• Platelet-rich plasma (PRP): The efficacy of PRP injections is still under investigation, however, it has shown a lot of promise in treating musculoskeletal disorders. 
  • Surgery: Surgical intervention is reserved for those with severe pain or pain not responding to 6-12 months of conservative measures. Your doctor will remove the damaged part of your tendon. Most full recoveries are reached after 1 year. 

What are the potential risks of surgery?

The risks of tennis elbow surgery include: 

  • Loss of strength and flexibility
  • Damage to nearby structures (nerves and blood vessels)
  • Infection
  • The need for prolonged rehabilitation or additional surgery.

What to expect after your tennis elbow surgery?

  • You must immobilize your arm with a splint for 1 week, after which the splint and sutures are removed.
  • Then, you will be instructed to start exercises that stretch your elbow and restore its flexibility, possibly with the aid of a professional physiotherapist.
  • 2 months after your surgery, you can gradually and gently start some strengthening exercises.
  • Your doctor will advise you about when to return to your work and sports. This might need up to 6 months after surgery if your tasks are usually manual. 

FAQs about tennis elbow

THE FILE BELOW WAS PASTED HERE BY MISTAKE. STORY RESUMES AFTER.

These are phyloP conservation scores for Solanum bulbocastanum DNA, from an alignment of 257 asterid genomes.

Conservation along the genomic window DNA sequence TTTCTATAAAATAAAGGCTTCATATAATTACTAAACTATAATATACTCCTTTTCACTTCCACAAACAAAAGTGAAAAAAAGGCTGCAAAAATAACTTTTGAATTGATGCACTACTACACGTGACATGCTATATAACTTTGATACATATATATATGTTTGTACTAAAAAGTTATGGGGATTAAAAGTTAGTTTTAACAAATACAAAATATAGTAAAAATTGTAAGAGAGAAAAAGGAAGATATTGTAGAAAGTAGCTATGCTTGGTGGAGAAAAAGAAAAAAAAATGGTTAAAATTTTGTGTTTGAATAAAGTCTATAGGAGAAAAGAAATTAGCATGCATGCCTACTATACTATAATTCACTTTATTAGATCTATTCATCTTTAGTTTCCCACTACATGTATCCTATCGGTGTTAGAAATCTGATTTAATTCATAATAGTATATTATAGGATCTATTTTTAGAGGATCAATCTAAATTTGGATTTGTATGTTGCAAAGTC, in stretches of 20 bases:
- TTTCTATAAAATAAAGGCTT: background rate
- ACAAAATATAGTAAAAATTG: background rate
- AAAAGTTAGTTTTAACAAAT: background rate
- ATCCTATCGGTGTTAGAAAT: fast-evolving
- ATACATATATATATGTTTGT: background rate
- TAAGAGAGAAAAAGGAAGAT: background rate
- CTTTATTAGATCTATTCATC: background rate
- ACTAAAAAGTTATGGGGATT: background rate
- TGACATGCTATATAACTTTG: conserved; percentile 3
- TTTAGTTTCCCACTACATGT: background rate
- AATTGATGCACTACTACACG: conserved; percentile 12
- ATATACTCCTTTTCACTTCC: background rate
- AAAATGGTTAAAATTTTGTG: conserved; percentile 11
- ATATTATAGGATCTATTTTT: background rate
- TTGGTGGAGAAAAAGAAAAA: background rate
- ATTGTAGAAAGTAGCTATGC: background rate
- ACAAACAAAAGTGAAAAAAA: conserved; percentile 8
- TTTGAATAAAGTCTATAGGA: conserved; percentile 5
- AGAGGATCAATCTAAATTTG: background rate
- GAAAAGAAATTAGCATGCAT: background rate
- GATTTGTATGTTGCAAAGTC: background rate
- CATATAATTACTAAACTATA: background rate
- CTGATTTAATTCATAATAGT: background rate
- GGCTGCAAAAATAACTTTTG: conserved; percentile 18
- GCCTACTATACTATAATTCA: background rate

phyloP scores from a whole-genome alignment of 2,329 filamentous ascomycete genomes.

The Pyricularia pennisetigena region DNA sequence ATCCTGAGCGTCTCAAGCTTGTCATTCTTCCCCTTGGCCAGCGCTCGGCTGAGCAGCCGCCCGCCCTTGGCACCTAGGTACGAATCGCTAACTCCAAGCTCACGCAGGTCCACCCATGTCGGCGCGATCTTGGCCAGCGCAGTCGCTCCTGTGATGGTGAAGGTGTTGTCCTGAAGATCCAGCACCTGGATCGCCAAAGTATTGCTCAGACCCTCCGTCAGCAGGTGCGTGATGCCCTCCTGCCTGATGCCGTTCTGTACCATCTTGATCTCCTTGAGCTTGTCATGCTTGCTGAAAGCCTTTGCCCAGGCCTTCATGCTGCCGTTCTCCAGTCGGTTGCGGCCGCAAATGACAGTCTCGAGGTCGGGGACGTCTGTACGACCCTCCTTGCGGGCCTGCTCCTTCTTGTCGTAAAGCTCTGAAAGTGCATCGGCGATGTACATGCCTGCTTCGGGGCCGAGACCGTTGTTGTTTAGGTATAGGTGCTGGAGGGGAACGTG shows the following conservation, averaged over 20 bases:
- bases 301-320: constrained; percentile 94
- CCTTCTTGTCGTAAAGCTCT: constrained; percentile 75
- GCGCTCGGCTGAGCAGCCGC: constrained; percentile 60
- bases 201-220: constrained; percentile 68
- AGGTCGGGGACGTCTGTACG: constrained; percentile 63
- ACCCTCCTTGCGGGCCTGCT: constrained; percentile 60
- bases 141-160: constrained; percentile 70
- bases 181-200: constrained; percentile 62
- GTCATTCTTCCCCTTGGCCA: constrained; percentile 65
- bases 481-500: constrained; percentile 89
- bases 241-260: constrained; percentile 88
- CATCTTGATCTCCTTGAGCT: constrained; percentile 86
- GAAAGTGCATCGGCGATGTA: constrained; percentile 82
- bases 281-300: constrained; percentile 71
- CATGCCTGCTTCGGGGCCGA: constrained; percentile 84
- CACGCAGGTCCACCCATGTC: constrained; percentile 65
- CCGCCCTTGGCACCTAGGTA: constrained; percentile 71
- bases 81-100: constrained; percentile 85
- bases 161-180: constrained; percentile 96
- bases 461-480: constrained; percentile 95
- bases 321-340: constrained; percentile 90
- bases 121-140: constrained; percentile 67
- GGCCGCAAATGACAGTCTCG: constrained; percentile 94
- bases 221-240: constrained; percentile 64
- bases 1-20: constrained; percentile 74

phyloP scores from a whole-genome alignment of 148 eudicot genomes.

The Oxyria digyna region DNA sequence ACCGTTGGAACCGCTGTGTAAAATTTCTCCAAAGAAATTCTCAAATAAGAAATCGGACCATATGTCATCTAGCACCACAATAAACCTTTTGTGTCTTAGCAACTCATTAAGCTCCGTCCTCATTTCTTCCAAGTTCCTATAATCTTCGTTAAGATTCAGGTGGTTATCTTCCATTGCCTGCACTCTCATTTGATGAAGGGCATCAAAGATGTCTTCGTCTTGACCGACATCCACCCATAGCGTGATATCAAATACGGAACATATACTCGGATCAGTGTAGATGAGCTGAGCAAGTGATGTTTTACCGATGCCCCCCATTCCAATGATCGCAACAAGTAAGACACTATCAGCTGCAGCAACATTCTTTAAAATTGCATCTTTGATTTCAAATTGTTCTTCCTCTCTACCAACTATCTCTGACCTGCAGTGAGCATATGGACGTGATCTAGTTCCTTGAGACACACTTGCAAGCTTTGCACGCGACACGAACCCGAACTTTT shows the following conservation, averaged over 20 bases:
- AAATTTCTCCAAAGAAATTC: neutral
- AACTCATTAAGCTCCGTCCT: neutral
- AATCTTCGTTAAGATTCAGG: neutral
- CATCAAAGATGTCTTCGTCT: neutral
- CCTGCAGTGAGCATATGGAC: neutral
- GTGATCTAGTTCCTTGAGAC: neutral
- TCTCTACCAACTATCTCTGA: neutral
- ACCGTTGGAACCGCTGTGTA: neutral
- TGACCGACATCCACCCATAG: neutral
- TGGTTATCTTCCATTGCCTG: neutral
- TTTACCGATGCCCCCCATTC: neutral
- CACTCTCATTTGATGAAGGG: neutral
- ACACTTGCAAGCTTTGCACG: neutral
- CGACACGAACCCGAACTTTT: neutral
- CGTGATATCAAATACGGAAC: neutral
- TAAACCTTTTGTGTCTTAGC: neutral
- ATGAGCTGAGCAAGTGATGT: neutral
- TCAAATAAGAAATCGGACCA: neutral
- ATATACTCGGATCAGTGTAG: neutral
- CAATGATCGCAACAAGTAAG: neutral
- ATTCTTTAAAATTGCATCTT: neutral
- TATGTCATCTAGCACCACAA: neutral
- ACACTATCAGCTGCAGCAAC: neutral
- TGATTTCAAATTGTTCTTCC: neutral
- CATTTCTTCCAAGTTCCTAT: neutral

1. Can tennis elbow heal without treatment?

In most cases, tennis elbow heals on its own. To speed up your recovery, you can refer to other measures (medications, cold compressors, bracing, etc.)

2. Is massage effective for tennis elbow symptoms?

Massage is a part of the physical therapy recommended for tennis elbow. It helps speed up the healing of your muscles and relieves your pain

3. What part of the elbow hurts with tennis elbow?

Pain is mostly felt at your outer elbow. The pain, however, might extend to your forearm and wrist.

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About the Author:
Mersad is a medical doctor, author, and editor based in Germany. He's managed to publish several research papers early in his career. He is passionate about spreading medical knowledge. Thus, he spends a big portion of his time writing educational articles for everyone to learn.

Sources

  • Dutton M: Dutton's Orthopaedic Examination, Evaluation, and Intervention, 3rd Edition: www.accessphysiotherapy.com
  • https://orthoinfo.aaos.org/en/diseases--conditions/tennis-elbow-lateral-epicondylitis/
  • https://www.mayoclinic.org/diseases-conditions/tennis-elbow/symptoms-causes/syc-20351987
  • https://www.webmd.com/fitness-exercise/tennis-elbow-lateral-epicondylitis#1
  • https://www.webmd.com/pain-management/tennis-elbow
  • https://www.nhs.uk/conditions/tennis-elbow/
  • https://www.healthline.com/health/fitness-exercise/tennis-elbow-rehab#_noHeaderPrefixedContent
  • https://www.medicalnewstoday.com/articles/175848#symptoms
  • https://www.knoxorthopedic.com/f-s-t-cure-tennis-elbow-lateral-epicondylitis/
  • https://www.ncbi.nlm.nih.gov/books/NBK431092/